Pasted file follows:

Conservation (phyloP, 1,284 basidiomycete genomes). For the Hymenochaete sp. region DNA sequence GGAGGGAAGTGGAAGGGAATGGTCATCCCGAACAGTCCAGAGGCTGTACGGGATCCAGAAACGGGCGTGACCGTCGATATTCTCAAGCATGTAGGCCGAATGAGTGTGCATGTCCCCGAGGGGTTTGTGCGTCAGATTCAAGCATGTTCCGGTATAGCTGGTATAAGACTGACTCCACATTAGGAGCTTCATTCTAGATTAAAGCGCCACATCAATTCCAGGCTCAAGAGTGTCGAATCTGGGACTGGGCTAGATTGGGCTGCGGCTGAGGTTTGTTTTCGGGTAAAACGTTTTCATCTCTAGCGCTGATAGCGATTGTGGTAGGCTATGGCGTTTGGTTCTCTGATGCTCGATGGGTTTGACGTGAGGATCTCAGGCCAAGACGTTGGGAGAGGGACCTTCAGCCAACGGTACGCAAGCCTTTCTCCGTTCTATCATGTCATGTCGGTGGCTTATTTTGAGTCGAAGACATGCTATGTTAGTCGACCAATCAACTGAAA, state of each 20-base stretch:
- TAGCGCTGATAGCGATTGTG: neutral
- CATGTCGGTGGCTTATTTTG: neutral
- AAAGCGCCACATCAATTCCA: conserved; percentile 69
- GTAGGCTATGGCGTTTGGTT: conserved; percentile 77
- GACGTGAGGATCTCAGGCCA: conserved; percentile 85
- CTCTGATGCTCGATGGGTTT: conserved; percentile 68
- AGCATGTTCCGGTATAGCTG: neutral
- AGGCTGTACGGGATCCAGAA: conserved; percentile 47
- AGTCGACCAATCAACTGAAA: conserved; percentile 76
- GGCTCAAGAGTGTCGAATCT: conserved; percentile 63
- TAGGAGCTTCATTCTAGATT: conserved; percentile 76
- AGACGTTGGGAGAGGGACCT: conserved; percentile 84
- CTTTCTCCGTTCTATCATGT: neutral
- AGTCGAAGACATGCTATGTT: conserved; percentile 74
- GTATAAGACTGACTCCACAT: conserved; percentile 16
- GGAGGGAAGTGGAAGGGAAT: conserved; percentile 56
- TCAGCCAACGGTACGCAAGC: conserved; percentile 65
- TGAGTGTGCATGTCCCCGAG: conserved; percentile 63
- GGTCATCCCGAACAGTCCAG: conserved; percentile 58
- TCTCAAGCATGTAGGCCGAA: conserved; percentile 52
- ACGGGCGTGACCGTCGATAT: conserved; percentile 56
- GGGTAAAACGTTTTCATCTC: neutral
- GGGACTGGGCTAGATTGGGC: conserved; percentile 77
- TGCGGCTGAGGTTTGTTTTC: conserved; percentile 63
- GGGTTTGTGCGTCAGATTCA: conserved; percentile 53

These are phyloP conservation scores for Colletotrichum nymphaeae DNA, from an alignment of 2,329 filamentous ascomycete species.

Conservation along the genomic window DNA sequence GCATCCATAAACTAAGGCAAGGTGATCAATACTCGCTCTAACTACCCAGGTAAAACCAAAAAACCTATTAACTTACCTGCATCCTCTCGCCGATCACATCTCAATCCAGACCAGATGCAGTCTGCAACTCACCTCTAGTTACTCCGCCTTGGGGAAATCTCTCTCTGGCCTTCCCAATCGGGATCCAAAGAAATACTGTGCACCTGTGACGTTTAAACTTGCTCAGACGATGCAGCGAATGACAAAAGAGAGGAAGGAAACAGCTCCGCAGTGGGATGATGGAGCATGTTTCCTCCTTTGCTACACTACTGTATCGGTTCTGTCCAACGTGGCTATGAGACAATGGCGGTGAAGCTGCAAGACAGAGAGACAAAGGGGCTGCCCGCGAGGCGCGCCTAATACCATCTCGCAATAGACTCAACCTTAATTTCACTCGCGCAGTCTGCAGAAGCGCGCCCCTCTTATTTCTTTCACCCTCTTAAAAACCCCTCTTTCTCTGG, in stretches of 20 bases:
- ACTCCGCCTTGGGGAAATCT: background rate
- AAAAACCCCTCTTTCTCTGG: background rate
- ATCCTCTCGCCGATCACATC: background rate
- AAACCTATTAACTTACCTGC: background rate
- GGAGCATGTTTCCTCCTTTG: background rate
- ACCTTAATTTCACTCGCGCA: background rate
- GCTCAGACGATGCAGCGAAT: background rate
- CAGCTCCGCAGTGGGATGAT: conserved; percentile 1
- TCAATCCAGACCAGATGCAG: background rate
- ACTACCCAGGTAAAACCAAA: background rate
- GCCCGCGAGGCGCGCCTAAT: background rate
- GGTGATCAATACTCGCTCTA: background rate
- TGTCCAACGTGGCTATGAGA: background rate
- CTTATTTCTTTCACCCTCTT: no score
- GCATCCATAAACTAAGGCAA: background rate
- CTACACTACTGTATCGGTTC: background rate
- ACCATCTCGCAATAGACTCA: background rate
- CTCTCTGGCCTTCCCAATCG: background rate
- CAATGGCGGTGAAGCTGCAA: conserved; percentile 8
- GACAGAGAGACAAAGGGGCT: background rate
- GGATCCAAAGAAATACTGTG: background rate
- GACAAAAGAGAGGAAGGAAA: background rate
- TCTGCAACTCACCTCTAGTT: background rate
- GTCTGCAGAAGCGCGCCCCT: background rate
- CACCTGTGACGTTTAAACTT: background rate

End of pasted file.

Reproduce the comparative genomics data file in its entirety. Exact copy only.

Conservation (phyloP, 1,284 basidiomycete genomes). For the Hymenochaete sp. region DNA sequence GGAGGGAAGTGGAAGGGAATGGTCATCCCGAACAGTCCAGAGGCTGTACGGGATCCAGAAACGGGCGTGACCGTCGATATTCTCAAGCATGTAGGCCGAATGAGTGTGCATGTCCCCGAGGGGTTTGTGCGTCAGATTCAAGCATGTTCCGGTATAGCTGGTATAAGACTGACTCCACATTAGGAGCTTCATTCTAGATTAAAGCGCCACATCAATTCCAGGCTCAAGAGTGTCGAATCTGGGACTGGGCTAGATTGGGCTGCGGCTGAGGTTTGTTTTCGGGTAAAACGTTTTCATCTCTAGCGCTGATAGCGATTGTGGTAGGCTATGGCGTTTGGTTCTCTGATGCTCGATGGGTTTGACGTGAGGATCTCAGGCCAAGACGTTGGGAGAGGGACCTTCAGCCAACGGTACGCAAGCCTTTCTCCGTTCTATCATGTCATGTCGGTGGCTTATTTTGAGTCGAAGACATGCTATGTTAGTCGACCAATCAACTGAAA, state of each 20-base stretch:
- TAGCGCTGATAGCGATTGTG: neutral
- CATGTCGGTGGCTTATTTTG: neutral
- AAAGCGCCACATCAATTCCA: conserved; percentile 69
- GTAGGCTATGGCGTTTGGTT: conserved; percentile 77
- GACGTGAGGATCTCAGGCCA: conserved; percentile 85
- CTCTGATGCTCGATGGGTTT: conserved; percentile 68
- AGCATGTTCCGGTATAGCTG: neutral
- AGGCTGTACGGGATCCAGAA: conserved; percentile 47
- AGTCGACCAATCAACTGAAA: conserved; percentile 76
- GGCTCAAGAGTGTCGAATCT: conserved; percentile 63
- TAGGAGCTTCATTCTAGATT: conserved; percentile 76
- AGACGTTGGGAGAGGGACCT: conserved; percentile 84
- CTTTCTCCGTTCTATCATGT: neutral
- AGTCGAAGACATGCTATGTT: conserved; percentile 74
- GTATAAGACTGACTCCACAT: conserved; percentile 16
- GGAGGGAAGTGGAAGGGAAT: conserved; percentile 56
- TCAGCCAACGGTACGCAAGC: conserved; percentile 65
- TGAGTGTGCATGTCCCCGAG: conserved; percentile 63
- GGTCATCCCGAACAGTCCAG: conserved; percentile 58
- TCTCAAGCATGTAGGCCGAA: conserved; percentile 52
- ACGGGCGTGACCGTCGATAT: conserved; percentile 56
- GGGTAAAACGTTTTCATCTC: neutral
- GGGACTGGGCTAGATTGGGC: conserved; percentile 77
- TGCGGCTGAGGTTTGTTTTC: conserved; percentile 63
- GGGTTTGTGCGTCAGATTCA: conserved; percentile 53

These are phyloP conservation scores for Colletotrichum nymphaeae DNA, from an alignment of 2,329 filamentous ascomycete species.

Conservation along the genomic window DNA sequence GCATCCATAAACTAAGGCAAGGTGATCAATACTCGCTCTAACTACCCAGGTAAAACCAAAAAACCTATTAACTTACCTGCATCCTCTCGCCGATCACATCTCAATCCAGACCAGATGCAGTCTGCAACTCACCTCTAGTTACTCCGCCTTGGGGAAATCTCTCTCTGGCCTTCCCAATCGGGATCCAAAGAAATACTGTGCACCTGTGACGTTTAAACTTGCTCAGACGATGCAGCGAATGACAAAAGAGAGGAAGGAAACAGCTCCGCAGTGGGATGATGGAGCATGTTTCCTCCTTTGCTACACTACTGTATCGGTTCTGTCCAACGTGGCTATGAGACAATGGCGGTGAAGCTGCAAGACAGAGAGACAAAGGGGCTGCCCGCGAGGCGCGCCTAATACCATCTCGCAATAGACTCAACCTTAATTTCACTCGCGCAGTCTGCAGAAGCGCGCCCCTCTTATTTCTTTCACCCTCTTAAAAACCCCTCTTTCTCTGG, in stretches of 20 bases:
- ACTCCGCCTTGGGGAAATCT: background rate
- AAAAACCCCTCTTTCTCTGG: background rate
- ATCCTCTCGCCGATCACATC: background rate
- AAACCTATTAACTTACCTGC: background rate
- GGAGCATGTTTCCTCCTTTG: background rate
- ACCTTAATTTCACTCGCGCA: background rate
- GCTCAGACGATGCAGCGAAT: background rate
- CAGCTCCGCAGTGGGATGAT: conserved; percentile 1
- TCAATCCAGACCAGATGCAG: background rate
- ACTACCCAGGTAAAACCAAA: background rate
- GCCCGCGAGGCGCGCCTAAT: background rate
- GGTGATCAATACTCGCTCTA: background rate
- TGTCCAACGTGGCTATGAGA: background rate
- CTTATTTCTTTCACCCTCTT: no score
- GCATCCATAAACTAAGGCAA: background rate
- CTACACTACTGTATCGGTTC: background rate
- ACCATCTCGCAATAGACTCA: background rate
- CTCTCTGGCCTTCCCAATCG: background rate
- CAATGGCGGTGAAGCTGCAA: conserved; percentile 8
- GACAGAGAGACAAAGGGGCT: background rate
- GGATCCAAAGAAATACTGTG: background rate
- GACAAAAGAGAGGAAGGAAA: background rate
- TCTGCAACTCACCTCTAGTT: background rate
- GTCTGCAGAAGCGCGCCCCT: background rate
- CACCTGTGACGTTTAAACTT: background rate